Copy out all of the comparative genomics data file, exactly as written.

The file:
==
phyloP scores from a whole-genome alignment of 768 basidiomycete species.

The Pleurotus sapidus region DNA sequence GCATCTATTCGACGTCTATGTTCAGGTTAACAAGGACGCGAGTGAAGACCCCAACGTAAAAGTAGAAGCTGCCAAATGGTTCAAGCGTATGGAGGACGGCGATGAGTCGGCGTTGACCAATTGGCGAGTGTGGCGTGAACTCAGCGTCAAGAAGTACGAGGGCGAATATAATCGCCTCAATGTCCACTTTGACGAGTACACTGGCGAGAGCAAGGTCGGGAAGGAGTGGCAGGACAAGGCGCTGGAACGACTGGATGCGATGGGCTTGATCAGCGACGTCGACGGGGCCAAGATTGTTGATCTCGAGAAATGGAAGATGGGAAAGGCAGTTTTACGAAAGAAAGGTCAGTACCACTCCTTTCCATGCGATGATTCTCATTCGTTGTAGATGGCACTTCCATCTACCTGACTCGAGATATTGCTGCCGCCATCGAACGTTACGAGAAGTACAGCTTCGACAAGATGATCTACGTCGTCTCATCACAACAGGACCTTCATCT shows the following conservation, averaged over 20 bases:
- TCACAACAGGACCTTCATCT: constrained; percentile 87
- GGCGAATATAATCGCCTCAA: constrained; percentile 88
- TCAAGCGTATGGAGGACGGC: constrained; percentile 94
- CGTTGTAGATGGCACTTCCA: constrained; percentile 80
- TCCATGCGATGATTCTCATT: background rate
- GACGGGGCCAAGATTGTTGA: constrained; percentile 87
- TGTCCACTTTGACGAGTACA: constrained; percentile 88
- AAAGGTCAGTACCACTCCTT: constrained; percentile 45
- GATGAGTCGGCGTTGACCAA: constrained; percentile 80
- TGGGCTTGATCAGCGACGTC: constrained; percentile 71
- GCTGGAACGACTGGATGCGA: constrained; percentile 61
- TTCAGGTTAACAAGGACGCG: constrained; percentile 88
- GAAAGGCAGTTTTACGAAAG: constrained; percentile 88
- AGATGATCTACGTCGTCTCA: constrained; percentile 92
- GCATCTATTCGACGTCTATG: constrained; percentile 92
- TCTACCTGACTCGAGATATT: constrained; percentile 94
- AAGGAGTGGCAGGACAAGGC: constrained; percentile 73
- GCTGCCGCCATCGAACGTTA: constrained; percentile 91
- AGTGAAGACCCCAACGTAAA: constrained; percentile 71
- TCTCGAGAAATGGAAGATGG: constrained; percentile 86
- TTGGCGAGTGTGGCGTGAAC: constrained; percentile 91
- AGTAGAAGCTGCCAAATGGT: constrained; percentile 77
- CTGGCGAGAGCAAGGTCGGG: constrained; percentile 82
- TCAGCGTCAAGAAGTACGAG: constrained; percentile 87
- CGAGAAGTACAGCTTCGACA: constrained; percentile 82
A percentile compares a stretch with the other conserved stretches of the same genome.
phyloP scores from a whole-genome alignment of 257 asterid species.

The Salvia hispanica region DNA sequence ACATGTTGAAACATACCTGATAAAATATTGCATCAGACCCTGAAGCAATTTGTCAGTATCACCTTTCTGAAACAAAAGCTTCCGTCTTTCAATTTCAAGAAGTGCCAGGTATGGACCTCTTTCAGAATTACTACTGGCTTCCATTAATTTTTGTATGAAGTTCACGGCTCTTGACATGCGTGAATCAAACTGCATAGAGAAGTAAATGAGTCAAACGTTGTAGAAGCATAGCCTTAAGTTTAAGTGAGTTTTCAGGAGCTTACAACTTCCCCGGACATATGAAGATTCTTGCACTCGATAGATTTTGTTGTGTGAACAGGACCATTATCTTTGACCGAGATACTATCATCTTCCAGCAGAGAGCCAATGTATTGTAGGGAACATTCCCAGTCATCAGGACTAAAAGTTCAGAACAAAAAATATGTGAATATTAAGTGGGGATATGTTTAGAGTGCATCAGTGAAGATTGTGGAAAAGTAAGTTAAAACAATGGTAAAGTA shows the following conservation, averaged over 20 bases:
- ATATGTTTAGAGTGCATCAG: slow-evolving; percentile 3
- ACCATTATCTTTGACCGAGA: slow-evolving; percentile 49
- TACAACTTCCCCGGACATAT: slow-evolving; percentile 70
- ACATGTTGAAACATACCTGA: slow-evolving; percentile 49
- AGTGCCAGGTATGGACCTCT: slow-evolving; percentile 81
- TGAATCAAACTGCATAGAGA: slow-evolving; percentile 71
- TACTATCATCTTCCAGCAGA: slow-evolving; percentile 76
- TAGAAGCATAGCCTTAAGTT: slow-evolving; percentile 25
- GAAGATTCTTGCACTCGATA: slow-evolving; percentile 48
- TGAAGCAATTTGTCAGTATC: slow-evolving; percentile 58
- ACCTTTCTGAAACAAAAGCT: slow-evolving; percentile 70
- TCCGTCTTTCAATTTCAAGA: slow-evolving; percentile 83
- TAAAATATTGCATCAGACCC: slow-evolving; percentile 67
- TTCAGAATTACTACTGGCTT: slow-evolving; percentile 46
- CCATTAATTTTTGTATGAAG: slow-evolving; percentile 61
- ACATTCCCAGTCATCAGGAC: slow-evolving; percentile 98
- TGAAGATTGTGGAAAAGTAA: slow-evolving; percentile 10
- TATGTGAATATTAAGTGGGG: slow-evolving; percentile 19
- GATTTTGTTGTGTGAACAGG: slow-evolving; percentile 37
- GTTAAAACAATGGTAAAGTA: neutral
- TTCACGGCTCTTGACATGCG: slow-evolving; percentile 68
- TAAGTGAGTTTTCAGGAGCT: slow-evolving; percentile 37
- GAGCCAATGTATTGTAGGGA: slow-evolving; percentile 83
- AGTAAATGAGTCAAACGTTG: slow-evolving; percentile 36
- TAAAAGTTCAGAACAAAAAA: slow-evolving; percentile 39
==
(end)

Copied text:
phyloP scores from a whole-genome alignment of 768 basidiomycete species.

The Pleurotus sapidus region DNA sequence GCATCTATTCGACGTCTATGTTCAGGTTAACAAGGACGCGAGTGAAGACCCCAACGTAAAAGTAGAAGCTGCCAAATGGTTCAAGCGTATGGAGGACGGCGATGAGTCGGCGTTGACCAATTGGCGAGTGTGGCGTGAACTCAGCGTCAAGAAGTACGAGGGCGAATATAATCGCCTCAATGTCCACTTTGACGAGTACACTGGCGAGAGCAAGGTCGGGAAGGAGTGGCAGGACAAGGCGCTGGAACGACTGGATGCGATGGGCTTGATCAGCGACGTCGACGGGGCCAAGATTGTTGATCTCGAGAAATGGAAGATGGGAAAGGCAGTTTTACGAAAGAAAGGTCAGTACCACTCCTTTCCATGCGATGATTCTCATTCGTTGTAGATGGCACTTCCATCTACCTGACTCGAGATATTGCTGCCGCCATCGAACGTTACGAGAAGTACAGCTTCGACAAGATGATCTACGTCGTCTCATCACAACAGGACCTTCATCT shows the following conservation, averaged over 20 bases:
- TCACAACAGGACCTTCATCT: constrained; percentile 87
- GGCGAATATAATCGCCTCAA: constrained; percentile 88
- TCAAGCGTATGGAGGACGGC: constrained; percentile 94
- CGTTGTAGATGGCACTTCCA: constrained; percentile 80
- TCCATGCGATGATTCTCATT: background rate
- GACGGGGCCAAGATTGTTGA: constrained; percentile 87
- TGTCCACTTTGACGAGTACA: constrained; percentile 88
- AAAGGTCAGTACCACTCCTT: constrained; percentile 45
- GATGAGTCGGCGTTGACCAA: constrained; percentile 80
- TGGGCTTGATCAGCGACGTC: constrained; percentile 71
- GCTGGAACGACTGGATGCGA: constrained; percentile 61
- TTCAGGTTAACAAGGACGCG: constrained; percentile 88
- GAAAGGCAGTTTTACGAAAG: constrained; percentile 88
- AGATGATCTACGTCGTCTCA: constrained; percentile 92
- GCATCTATTCGACGTCTATG: constrained; percentile 92
- TCTACCTGACTCGAGATATT: constrained; percentile 94
- AAGGAGTGGCAGGACAAGGC: constrained; percentile 73
- GCTGCCGCCATCGAACGTTA: constrained; percentile 91
- AGTGAAGACCCCAACGTAAA: constrained; percentile 71
- TCTCGAGAAATGGAAGATGG: constrained; percentile 86
- TTGGCGAGTGTGGCGTGAAC: constrained; percentile 91
- AGTAGAAGCTGCCAAATGGT: constrained; percentile 77
- CTGGCGAGAGCAAGGTCGGG: constrained; percentile 82
- TCAGCGTCAAGAAGTACGAG: constrained; percentile 87
- CGAGAAGTACAGCTTCGACA: constrained; percentile 82
A percentile compares a stretch with the other conserved stretches of the same genome.
phyloP scores from a whole-genome alignment of 257 asterid species.

The Salvia hispanica region DNA sequence ACATGTTGAAACATACCTGATAAAATATTGCATCAGACCCTGAAGCAATTTGTCAGTATCACCTTTCTGAAACAAAAGCTTCCGTCTTTCAATTTCAAGAAGTGCCAGGTATGGACCTCTTTCAGAATTACTACTGGCTTCCATTAATTTTTGTATGAAGTTCACGGCTCTTGACATGCGTGAATCAAACTGCATAGAGAAGTAAATGAGTCAAACGTTGTAGAAGCATAGCCTTAAGTTTAAGTGAGTTTTCAGGAGCTTACAACTTCCCCGGACATATGAAGATTCTTGCACTCGATAGATTTTGTTGTGTGAACAGGACCATTATCTTTGACCGAGATACTATCATCTTCCAGCAGAGAGCCAATGTATTGTAGGGAACATTCCCAGTCATCAGGACTAAAAGTTCAGAACAAAAAATATGTGAATATTAAGTGGGGATATGTTTAGAGTGCATCAGTGAAGATTGTGGAAAAGTAAGTTAAAACAATGGTAAAGTA shows the following conservation, averaged over 20 bases:
- ATATGTTTAGAGTGCATCAG: slow-evolving; percentile 3
- ACCATTATCTTTGACCGAGA: slow-evolving; percentile 49
- TACAACTTCCCCGGACATAT: slow-evolving; percentile 70
- ACATGTTGAAACATACCTGA: slow-evolving; percentile 49
- AGTGCCAGGTATGGACCTCT: slow-evolving; percentile 81
- TGAATCAAACTGCATAGAGA: slow-evolving; percentile 71
- TACTATCATCTTCCAGCAGA: slow-evolving; percentile 76
- TAGAAGCATAGCCTTAAGTT: slow-evolving; percentile 25
- GAAGATTCTTGCACTCGATA: slow-evolving; percentile 48
- TGAAGCAATTTGTCAGTATC: slow-evolving; percentile 58
- ACCTTTCTGAAACAAAAGCT: slow-evolving; percentile 70
- TCCGTCTTTCAATTTCAAGA: slow-evolving; percentile 83
- TAAAATATTGCATCAGACCC: slow-evolving; percentile 67
- TTCAGAATTACTACTGGCTT: slow-evolving; percentile 46
- CCATTAATTTTTGTATGAAG: slow-evolving; percentile 61
- ACATTCCCAGTCATCAGGAC: slow-evolving; percentile 98
- TGAAGATTGTGGAAAAGTAA: slow-evolving; percentile 10
- TATGTGAATATTAAGTGGGG: slow-evolving; percentile 19
- GATTTTGTTGTGTGAACAGG: slow-evolving; percentile 37
- GTTAAAACAATGGTAAAGTA: neutral
- TTCACGGCTCTTGACATGCG: slow-evolving; percentile 68
- TAAGTGAGTTTTCAGGAGCT: slow-evolving; percentile 37
- GAGCCAATGTATTGTAGGGA: slow-evolving; percentile 83
- AGTAAATGAGTCAAACGTTG: slow-evolving; percentile 36
- TAAAAGTTCAGAACAAAAAA: slow-evolving; percentile 39